Kamala Harris continues to break the glass ceiling

Photo courtesy: Facebook/Kamala Harris
Photo courtesy: Facebook/Kamala Harris

The announcement was as expected - Democratic presidential candidate Joe Biden choosing current California Senator Kamala Harris as his running mate as he makes a bid for the White House. 

Breaking barriers and making history is nothing new for Harris - she has in fact made a career of it. The first woman district attorney of San Francisco, the first woman attorney general of California, the first Indian-American in the US Senate - she has done it all. And, come November 3, she could become the first woman of colour to be Vice-President of the United States. 

Her nomination as running mate has brought into focus her origins and her ethnic outreach - her appeal to the African-American community through her father’s Jamaican heritage and her connection with the Indian-American community via her mother’s Indian roots. 

Sections of the Indian diaspora in the United States welcomed her selection as running mate with rapturous joy. Pepsico chief Indra Nooyi hailed the nomination, tweeting that Harris is "brilliant, loving and committed to building America's future".

"Kamala Harris's story is the story of a changing, inclusive America...Her candidacy is historic and inspiring, not only for Black Americans, but for millions of Asian American voters, the fastest growing voting bloc in the country," said Neil Makhija, executive director of, IMPACT, a leading Indian-American advocacy group and a Political Action Committee.


Born in Oakland, California, Harris is the daughter of Shyamala Gopalan, an Indian-origin cancer researcher from Chennai and Donald Harris, a Stanford University economics professor who emigrated from Jamaica.

A graduate of Howard University and University of California, Hastings College of the Law, Harris began her career in the Alameda County District Attorney's Office before being recruited to the San Francisco District Attorney's Office and later the City Attorney of San Francisco's office. 

In 2003, she was elected the 27th district attorney of San Francisco - the first woman to hold that position. In 2010, she became the first female Attorney General of California, and was re-elected in 2014.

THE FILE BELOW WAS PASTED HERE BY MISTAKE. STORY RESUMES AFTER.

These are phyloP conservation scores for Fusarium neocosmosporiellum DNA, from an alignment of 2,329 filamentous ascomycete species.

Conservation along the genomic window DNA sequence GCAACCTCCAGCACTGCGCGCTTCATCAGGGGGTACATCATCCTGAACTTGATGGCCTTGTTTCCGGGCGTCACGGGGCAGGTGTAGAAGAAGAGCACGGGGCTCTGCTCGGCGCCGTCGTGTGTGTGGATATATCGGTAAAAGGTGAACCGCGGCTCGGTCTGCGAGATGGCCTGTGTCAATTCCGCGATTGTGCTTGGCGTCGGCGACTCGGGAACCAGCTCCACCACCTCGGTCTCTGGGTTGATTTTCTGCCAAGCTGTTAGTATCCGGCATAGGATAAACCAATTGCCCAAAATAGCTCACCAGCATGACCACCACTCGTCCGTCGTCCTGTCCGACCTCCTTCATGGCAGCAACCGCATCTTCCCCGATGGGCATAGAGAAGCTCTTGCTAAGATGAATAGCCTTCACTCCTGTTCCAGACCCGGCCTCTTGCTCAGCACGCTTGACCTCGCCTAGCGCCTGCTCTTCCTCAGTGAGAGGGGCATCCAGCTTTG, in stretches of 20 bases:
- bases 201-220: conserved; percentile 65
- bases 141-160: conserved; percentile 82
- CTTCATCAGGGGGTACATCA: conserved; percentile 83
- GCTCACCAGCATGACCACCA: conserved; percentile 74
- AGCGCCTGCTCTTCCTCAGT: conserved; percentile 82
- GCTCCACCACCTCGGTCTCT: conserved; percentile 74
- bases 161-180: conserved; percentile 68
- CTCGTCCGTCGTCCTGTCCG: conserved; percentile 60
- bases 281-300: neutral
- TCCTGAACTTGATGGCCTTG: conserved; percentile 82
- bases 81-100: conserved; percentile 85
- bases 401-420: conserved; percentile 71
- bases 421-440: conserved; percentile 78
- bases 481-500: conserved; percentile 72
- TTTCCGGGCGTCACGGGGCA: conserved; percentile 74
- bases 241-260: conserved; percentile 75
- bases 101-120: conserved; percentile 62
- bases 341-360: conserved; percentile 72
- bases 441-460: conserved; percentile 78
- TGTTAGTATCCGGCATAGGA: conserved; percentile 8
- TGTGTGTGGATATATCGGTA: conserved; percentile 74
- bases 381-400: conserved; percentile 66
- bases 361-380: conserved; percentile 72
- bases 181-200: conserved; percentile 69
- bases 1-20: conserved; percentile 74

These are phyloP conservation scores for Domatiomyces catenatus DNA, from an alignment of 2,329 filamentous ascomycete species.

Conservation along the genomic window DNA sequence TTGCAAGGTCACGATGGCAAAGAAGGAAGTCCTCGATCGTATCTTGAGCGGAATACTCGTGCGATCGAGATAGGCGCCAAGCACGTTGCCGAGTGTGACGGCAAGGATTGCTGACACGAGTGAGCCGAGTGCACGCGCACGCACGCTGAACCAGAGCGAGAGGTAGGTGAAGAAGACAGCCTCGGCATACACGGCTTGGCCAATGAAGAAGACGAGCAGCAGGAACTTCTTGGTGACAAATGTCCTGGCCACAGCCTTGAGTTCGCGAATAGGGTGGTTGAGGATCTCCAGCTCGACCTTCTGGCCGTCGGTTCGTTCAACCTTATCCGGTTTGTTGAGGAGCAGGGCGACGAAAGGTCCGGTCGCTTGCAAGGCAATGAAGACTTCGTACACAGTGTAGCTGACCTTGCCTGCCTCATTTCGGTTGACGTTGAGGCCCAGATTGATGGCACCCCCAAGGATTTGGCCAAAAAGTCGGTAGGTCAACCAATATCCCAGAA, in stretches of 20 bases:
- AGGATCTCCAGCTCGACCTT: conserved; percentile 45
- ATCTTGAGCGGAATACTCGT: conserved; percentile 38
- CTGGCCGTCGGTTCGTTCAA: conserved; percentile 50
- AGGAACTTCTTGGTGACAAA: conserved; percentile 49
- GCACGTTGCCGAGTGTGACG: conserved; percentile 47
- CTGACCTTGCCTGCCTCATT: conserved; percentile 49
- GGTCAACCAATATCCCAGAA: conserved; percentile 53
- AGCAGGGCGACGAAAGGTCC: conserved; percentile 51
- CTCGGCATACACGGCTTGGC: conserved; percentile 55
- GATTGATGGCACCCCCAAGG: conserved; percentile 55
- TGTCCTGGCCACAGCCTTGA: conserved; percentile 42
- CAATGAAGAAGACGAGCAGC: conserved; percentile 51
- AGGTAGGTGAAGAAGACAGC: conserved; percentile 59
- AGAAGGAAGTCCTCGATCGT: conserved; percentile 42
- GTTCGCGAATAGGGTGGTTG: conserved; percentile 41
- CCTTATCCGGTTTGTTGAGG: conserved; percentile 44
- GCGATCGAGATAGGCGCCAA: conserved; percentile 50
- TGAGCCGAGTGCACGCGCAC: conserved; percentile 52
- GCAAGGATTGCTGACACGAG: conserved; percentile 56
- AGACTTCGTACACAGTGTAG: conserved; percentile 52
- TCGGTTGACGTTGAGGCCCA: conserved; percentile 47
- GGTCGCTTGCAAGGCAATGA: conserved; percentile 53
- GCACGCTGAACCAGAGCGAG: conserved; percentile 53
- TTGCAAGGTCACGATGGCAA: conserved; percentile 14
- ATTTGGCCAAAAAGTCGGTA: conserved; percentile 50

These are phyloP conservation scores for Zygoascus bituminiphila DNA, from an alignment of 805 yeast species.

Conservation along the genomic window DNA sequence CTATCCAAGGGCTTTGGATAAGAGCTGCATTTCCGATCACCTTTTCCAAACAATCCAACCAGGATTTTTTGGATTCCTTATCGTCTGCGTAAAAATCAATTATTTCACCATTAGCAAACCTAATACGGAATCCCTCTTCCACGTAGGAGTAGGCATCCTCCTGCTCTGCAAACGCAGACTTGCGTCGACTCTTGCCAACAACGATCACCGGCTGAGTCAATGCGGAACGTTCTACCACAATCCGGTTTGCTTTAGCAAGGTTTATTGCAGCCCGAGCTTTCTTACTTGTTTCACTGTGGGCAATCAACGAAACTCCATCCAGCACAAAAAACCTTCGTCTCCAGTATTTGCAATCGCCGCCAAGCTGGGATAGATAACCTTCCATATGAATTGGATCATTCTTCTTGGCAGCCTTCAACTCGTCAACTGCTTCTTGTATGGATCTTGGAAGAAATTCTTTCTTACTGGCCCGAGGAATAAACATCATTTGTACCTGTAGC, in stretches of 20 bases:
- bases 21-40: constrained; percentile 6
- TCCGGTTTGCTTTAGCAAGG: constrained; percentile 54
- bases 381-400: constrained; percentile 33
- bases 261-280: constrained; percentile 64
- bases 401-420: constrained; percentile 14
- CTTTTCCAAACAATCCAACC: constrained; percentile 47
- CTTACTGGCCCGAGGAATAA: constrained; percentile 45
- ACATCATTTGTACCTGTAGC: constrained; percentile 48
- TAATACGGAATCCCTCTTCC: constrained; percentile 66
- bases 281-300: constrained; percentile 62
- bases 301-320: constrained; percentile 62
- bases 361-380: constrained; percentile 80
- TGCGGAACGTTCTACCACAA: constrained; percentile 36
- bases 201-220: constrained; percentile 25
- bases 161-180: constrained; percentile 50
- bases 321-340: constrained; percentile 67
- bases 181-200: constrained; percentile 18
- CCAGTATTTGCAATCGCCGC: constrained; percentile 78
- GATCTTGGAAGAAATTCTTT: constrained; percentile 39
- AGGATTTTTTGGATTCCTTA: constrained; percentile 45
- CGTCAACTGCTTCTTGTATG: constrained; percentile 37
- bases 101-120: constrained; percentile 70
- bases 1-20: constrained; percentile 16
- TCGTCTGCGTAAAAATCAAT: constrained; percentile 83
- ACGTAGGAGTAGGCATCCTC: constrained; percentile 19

In November 2016, she became California's third female senator, the second African-American woman and the first South Asian–American to serve in the United States Senate.

2020 US Presidential bid

Harris was briefly a frontrunner for the Democratic nomination for President of the United States but she struggled to stay ahead in a packed field of stalwarts like Biden, Elizabeth Warren and Bernie Sanders.

In November 2019 her cash-strapped bid laid off staff at its Baltimore HQ, New Hampshire and her home state and in December of that year she ended her presidential campaign, citing a lack of funds to continue.

However, Biden had all along maintained that were he to be nominated as the Democrat Presidential nominee, he would in all likelihood pick Harris as his running mate, calling her "an incredible talent with unlimited potential".

Harris on her part is a key component of the Democratic bid for the presidency, with an appeal to two big non-white communities in the country. While many see her as more dominantly appealing to the African-American community, Harris has made no bones about the fact that she values her Indian heritage as strongly. 

Many will remember her viral video making masala dosas with popular comedian, actress, producer and writer Mindy Kaling. 

The Biden campaign has its work cut out ahead of the November 3 polls, expected to be a closely and bitterly fought election, but whatever the result, Harris certainly continues her trend as a breaker of the glass ceiling.

CtoI News Desk
CtoI News Desk – CtoI

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